Time Management Techniques for Content Marketers

We’ve all been down there, right?

Struggling with our every sentence and every phrase that we use, while the clock is ticking mercilessly. While the deadline looms on the horizon like doomsday.

As it is neither our first nor the second time being in this stressful situation, we are making a deal with ourselves that it is definitely going to be our last.

So, what exactly can we do about it?

Choose Your Priorities

Being a content marketer nowadays, especially if you are a freelancer or growing your own business, may seem like a dream job. Especially bearing in mind that you get to organize your time and your workspace for yourself.

But there is this other reality not even everyone in our “business” is aware of.  Our freedom in handling our own time frames doesn’t mean that we have more than those 168 hours per week. We can’t somehow “make” more time when our deadline is approaching.

We must set our priorities right from the very beginning.

Nobody likes to get into the position to choose between meeting a deadline for that important project we’ve been working on and having dinner with a dear friend who is leaving the town tomorrow.

Tracking our time for a week or two can help us with that. This way we’ll get a clear picture of what exactly we are wasting it on without even being aware.

And this means tracking all the activities we engage in during the time we consider ourselves to be “working”. Including social media interaction and browsing, internet research, phone calls, breaks, etc.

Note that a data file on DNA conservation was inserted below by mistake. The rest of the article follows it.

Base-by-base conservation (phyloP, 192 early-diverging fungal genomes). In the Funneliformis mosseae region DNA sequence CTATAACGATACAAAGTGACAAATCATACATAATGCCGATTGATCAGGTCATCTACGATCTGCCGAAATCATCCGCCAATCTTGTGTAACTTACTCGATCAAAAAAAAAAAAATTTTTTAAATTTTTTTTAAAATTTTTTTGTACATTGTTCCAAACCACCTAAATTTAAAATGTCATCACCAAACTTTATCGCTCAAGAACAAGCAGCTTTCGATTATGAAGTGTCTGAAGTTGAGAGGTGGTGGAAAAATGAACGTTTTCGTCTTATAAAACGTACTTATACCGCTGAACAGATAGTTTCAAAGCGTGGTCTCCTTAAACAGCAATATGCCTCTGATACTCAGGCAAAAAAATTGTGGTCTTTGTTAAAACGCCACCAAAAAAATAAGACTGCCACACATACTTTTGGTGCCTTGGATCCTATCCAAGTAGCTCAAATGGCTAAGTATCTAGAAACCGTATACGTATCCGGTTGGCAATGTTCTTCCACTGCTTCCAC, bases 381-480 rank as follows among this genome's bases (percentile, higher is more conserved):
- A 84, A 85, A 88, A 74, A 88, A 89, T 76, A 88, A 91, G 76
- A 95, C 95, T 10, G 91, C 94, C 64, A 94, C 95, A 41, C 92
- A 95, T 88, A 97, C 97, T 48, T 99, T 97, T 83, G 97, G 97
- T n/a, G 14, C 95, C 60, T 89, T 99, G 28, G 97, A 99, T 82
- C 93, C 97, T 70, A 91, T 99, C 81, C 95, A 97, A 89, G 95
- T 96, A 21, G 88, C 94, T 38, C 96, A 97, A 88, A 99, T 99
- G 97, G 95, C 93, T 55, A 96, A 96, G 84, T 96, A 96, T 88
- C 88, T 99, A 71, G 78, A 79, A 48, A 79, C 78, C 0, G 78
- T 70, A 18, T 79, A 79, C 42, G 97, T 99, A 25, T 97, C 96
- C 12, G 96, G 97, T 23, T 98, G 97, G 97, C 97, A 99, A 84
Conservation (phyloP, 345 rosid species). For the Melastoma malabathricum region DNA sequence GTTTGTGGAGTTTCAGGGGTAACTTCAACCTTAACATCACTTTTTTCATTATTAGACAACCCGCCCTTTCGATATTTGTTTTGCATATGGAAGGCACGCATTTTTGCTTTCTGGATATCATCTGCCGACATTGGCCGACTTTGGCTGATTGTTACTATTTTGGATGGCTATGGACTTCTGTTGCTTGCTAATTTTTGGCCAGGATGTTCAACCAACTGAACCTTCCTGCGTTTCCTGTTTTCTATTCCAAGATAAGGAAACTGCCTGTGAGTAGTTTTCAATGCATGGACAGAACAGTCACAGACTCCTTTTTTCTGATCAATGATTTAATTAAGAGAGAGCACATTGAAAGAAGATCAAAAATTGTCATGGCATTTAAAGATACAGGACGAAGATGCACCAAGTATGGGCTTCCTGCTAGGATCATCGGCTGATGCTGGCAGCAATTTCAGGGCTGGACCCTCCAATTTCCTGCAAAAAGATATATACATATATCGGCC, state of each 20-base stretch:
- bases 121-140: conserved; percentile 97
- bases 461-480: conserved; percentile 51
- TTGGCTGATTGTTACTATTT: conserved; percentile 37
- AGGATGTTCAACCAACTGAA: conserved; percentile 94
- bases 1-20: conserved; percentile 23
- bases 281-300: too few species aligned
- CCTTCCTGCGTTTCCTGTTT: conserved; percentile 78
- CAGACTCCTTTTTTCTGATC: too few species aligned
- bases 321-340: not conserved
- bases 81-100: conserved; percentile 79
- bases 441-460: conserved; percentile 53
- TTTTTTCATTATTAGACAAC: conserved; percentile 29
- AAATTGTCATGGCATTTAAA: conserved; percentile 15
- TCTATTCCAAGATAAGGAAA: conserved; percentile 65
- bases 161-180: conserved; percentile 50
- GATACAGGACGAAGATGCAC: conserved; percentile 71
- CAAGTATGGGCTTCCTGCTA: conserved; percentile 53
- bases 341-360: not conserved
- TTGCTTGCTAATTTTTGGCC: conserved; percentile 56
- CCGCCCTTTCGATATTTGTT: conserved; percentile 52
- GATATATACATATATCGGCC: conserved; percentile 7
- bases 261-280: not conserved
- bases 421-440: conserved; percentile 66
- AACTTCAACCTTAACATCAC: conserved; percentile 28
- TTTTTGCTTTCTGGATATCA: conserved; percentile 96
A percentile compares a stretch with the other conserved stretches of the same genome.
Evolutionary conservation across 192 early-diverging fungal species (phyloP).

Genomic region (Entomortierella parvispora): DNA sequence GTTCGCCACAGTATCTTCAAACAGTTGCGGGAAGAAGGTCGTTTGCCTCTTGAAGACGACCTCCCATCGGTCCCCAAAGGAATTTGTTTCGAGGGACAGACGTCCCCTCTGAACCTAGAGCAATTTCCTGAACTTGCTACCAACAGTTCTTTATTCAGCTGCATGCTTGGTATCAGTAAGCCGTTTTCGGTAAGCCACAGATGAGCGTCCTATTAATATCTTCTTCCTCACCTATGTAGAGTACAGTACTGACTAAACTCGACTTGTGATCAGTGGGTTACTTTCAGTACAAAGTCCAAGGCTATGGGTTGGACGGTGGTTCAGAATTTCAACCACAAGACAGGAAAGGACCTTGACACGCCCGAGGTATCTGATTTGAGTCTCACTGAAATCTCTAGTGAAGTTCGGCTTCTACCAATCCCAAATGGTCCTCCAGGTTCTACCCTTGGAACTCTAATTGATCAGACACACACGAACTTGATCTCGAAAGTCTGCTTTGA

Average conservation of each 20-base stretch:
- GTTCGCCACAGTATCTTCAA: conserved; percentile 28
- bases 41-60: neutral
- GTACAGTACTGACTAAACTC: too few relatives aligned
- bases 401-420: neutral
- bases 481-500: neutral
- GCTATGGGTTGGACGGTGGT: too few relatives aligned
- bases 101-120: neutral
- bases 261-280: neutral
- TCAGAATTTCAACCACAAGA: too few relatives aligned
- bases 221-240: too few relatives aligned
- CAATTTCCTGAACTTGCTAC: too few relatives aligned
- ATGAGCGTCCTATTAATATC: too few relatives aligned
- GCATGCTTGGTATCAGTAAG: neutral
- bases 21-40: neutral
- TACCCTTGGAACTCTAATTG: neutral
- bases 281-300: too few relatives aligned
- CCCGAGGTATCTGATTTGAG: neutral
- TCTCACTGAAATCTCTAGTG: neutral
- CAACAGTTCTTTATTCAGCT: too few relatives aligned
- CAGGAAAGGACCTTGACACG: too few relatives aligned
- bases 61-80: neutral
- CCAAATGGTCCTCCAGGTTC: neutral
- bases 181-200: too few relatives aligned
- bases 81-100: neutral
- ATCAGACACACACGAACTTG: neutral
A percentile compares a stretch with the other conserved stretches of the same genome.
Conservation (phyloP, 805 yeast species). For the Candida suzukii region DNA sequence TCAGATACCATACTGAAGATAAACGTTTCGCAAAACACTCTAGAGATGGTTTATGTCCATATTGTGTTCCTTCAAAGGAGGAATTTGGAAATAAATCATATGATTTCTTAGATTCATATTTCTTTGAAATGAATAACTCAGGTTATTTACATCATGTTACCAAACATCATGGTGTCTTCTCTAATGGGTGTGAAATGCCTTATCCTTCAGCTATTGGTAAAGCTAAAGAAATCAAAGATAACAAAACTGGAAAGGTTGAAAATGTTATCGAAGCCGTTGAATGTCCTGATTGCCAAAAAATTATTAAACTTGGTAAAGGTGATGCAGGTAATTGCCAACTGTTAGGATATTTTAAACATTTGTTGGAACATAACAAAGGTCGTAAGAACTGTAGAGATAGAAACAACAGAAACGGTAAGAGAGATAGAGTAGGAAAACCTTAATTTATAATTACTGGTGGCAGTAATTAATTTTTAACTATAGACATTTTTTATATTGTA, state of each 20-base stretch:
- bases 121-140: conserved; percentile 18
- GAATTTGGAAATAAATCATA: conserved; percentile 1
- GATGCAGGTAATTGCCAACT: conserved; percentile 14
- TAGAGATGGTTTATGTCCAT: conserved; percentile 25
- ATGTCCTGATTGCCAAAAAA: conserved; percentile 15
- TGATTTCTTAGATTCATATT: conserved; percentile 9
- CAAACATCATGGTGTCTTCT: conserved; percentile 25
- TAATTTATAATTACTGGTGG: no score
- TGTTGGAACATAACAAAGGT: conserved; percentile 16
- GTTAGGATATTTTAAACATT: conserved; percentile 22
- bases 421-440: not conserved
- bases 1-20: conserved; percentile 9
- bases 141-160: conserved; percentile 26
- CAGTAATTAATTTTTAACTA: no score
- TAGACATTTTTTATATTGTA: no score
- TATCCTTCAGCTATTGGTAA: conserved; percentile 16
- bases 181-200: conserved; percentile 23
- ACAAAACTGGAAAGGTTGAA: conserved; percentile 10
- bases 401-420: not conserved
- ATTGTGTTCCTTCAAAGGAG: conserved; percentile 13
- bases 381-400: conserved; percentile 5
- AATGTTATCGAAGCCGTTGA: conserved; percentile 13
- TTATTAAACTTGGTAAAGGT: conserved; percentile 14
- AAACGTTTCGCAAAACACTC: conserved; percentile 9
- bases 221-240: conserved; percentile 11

If you realize that you’ve got too much on your plate, there’s nothing wrong with outsourcing a portion of your work until you learn to prioritize. It’s better to look for some help on freelance jobs websites and find someone to jump in. If you can’t handle your workload you’ll stay in the vicious circle of procrastination and missed deadlines.

Very soon we’ll identify the traps we are constantly falling into, and what keeps us away from reaching our goals.

Make Peace With Your Procrastination

What we are going to do with this realization depends on a lot of things, but the one that influences us the most is admitting that we’re prone to procrastination.

And let me tell you something. Even if you realize that you’re a great procrastinator, it’s not the end of the world. Many famous people were prone to procrastination and still had their masterpieces done.

Leonardo Da Vinci, for example, missed his deadline for the famous Virgin of The Rocks by 24 years, and Victor Hugo had to lock away all his clothes in order to sit down and finish “The Hunchback of Notre Dame”.

All the same, this “giving in to feel good”, as Tice and Bratslavsky defined procrastination, can very often put us in trouble instead. We end up in emotional distress and anxiety, which subsequently results in poor work performance.

There are things we can do about it, although they might seem like playing psychological tricks on our minds.

We tend to procrastinate to keep ourselves away from unpleasant, complicated or boring tasks. We need to somehow overcome this urge by making the task ahead seem doable.